HHS considered the conflicting statutory language that references two tiers of penalties “for each violation,” which each provide a penalty amount “for all such violations” of an identical requirement or prohibition in a calendar year. With the exception of violations due to willful neglect that are not timely corrected, this interim final rule adopts a range of penalty amounts between the minimum given in one tier and the maximum given in the second tier for each violation and adopts the amount of $1.5 million as the limit for all violations of an identical provision of the HIPAA rules. For violations due to willful neglect that are not timely corrected, this interim final rule adopts the penalty amount of $50,000 as the minimum for each violation and $1.5 million for all such violations of an identical requirement or prohibition. These regulatory amendments are consistent with the most logical reading of section 1176(a)(1) and (3). The amendments are also consistent with Congress' intent to strengthen enforcement, in part, by increasing the minimum penalty amounts available according to categories of violation, and with the clear discretion Congress has provided to impose a penalty amount up to the amount described in “paragraph (3)(D).”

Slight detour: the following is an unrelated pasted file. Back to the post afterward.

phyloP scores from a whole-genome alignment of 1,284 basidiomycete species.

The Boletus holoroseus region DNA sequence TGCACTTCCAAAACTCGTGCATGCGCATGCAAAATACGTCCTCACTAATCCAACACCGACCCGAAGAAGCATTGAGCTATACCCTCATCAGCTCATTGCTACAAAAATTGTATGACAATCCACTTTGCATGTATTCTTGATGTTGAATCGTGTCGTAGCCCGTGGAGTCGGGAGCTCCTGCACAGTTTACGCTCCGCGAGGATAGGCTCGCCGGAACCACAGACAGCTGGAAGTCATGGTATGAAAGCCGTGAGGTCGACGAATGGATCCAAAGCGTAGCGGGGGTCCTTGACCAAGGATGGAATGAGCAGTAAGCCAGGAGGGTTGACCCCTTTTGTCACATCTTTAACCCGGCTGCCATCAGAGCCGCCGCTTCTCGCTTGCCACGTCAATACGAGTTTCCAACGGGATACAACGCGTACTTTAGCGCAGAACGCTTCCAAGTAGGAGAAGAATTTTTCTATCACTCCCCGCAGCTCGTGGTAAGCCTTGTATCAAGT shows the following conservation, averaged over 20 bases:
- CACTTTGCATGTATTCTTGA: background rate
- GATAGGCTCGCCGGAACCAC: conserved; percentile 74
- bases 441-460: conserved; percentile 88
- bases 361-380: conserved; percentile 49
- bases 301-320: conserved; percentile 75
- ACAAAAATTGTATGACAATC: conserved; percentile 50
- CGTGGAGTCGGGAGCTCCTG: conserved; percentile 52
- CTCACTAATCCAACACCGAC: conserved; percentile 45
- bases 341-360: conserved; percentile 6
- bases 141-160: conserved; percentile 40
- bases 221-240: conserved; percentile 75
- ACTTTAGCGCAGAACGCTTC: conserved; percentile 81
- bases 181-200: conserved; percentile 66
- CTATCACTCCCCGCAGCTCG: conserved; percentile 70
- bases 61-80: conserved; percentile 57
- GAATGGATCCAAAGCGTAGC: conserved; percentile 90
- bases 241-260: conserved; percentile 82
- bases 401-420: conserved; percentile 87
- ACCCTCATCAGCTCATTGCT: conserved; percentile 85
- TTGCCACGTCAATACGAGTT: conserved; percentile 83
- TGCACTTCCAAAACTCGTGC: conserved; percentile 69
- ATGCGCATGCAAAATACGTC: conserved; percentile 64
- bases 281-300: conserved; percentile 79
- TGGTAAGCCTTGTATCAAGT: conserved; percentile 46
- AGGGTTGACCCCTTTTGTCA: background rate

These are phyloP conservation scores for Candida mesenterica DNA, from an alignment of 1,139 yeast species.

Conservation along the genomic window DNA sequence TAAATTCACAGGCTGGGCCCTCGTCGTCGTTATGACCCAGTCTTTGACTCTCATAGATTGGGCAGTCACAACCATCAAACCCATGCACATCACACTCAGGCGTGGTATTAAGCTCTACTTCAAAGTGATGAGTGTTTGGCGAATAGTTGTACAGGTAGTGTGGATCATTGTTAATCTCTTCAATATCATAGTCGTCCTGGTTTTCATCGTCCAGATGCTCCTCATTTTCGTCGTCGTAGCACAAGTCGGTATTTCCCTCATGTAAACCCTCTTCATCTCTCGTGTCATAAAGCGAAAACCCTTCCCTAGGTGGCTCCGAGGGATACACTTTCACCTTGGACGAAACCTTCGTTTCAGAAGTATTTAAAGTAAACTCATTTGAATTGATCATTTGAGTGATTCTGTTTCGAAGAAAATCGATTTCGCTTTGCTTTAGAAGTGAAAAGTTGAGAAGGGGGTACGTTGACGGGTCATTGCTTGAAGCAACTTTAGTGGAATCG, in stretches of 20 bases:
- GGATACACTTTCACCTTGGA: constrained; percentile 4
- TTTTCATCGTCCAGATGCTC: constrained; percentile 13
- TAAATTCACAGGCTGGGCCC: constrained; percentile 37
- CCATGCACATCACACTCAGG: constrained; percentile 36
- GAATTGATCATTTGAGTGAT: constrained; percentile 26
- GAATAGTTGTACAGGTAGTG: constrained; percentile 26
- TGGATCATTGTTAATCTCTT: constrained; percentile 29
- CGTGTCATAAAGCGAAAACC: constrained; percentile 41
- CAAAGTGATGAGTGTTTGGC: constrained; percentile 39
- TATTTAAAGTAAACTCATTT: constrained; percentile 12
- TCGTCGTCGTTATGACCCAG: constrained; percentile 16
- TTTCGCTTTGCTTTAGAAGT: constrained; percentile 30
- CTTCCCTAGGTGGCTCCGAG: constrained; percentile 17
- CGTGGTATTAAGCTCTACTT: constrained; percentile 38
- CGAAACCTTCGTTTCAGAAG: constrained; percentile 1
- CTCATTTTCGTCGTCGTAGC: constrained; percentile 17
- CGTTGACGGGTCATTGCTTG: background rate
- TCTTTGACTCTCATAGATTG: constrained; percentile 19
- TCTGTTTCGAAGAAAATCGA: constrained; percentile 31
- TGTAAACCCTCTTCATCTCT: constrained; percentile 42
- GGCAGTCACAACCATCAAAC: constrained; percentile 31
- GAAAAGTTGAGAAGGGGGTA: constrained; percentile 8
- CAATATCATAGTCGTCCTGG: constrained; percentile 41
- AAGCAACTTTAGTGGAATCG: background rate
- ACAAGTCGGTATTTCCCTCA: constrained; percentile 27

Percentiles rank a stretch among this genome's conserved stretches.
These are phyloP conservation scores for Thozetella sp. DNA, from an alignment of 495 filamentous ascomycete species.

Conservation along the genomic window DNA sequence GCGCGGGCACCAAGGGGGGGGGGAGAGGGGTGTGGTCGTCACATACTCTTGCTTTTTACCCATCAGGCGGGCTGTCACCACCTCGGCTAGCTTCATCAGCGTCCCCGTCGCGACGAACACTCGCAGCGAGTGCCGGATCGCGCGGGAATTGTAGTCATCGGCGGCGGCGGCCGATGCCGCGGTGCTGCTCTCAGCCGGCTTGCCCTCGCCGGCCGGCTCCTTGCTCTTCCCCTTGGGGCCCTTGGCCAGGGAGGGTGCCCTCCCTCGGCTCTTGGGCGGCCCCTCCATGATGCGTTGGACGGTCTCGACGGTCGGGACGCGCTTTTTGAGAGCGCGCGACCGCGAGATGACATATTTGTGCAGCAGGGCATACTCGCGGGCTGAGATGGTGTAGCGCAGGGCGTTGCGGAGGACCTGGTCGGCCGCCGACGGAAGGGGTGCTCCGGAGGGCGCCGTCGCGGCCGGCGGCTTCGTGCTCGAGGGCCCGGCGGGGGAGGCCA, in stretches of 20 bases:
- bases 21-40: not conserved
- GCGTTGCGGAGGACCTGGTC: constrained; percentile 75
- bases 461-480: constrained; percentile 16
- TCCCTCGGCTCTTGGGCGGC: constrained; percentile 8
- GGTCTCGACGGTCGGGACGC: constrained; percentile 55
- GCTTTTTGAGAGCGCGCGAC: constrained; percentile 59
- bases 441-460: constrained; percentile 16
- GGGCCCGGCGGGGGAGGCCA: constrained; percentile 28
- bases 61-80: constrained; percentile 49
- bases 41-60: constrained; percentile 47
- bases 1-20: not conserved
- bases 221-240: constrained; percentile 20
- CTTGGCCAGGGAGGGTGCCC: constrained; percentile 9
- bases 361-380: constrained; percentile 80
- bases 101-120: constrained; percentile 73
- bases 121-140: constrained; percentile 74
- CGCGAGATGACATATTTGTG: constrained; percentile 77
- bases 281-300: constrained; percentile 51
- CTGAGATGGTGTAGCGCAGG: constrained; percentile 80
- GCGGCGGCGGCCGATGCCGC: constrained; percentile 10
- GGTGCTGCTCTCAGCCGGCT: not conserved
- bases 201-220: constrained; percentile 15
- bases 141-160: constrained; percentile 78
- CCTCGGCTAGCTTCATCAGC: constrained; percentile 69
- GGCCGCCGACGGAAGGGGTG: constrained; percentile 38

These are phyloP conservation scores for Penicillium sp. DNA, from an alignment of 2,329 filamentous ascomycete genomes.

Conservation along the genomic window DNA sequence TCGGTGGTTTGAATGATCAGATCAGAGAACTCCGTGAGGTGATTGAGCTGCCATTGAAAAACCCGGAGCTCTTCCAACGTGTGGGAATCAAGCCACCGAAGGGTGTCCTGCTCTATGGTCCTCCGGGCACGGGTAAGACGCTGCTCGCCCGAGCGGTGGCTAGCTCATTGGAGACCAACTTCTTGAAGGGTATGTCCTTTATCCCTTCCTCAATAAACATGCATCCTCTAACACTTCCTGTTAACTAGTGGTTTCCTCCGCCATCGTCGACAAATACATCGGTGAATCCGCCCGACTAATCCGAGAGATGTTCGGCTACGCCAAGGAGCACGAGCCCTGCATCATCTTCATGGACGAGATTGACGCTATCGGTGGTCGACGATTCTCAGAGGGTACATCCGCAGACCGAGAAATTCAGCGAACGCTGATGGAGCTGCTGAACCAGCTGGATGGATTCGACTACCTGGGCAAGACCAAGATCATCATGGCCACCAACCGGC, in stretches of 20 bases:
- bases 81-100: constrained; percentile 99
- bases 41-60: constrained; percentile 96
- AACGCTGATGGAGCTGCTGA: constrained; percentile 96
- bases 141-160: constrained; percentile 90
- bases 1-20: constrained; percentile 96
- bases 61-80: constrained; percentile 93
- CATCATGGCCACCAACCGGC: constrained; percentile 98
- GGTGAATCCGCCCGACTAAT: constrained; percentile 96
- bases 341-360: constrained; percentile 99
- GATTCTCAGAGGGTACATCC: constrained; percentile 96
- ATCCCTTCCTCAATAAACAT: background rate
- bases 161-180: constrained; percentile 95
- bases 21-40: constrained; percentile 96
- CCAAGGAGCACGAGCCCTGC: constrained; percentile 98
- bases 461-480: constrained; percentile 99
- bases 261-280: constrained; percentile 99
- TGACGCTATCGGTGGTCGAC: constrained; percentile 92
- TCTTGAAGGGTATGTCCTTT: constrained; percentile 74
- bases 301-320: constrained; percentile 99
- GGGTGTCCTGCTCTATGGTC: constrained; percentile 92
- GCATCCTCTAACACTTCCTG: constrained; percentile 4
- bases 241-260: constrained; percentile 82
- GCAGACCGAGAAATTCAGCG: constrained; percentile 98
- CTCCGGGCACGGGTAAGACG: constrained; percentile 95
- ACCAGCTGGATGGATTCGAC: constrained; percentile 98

More specifically, HHS amends § 160.404(b)(2) to reflect each category of violation that will serve as the basis for a civil money penalty on or after February 18, 2009, as well as the respective range of penalty amounts available. The range of penalty amounts available for the first three categories of violations (i.e., where it is established the covered entity did not reasonably know of the violation, the violation was due to a reasonable cause, or the violation was due to willful neglect but timely corrected) is defined consistent with the controlling language of section 1176(a)(1)(A)-(C)(i), whereby the minimum penalty amount for each violation is set pursuant to the specific tier referenced by each category of violation, and the maximum penalty amount for each violation is capped at $50,000, the amount identified “for such each violation” in section 1176(a)(3)(D). For these categories of violations, the maximum penalty amount available for all such violations of an identical provision in a calendar year is consistently capped at $1.5 million, the other amount referenced in section 1176(a)(1) as that “not to exceed” and identified in section 1176(a)(3)(D) “for all such violations of an identical requirement or prohibition during a calendar year.”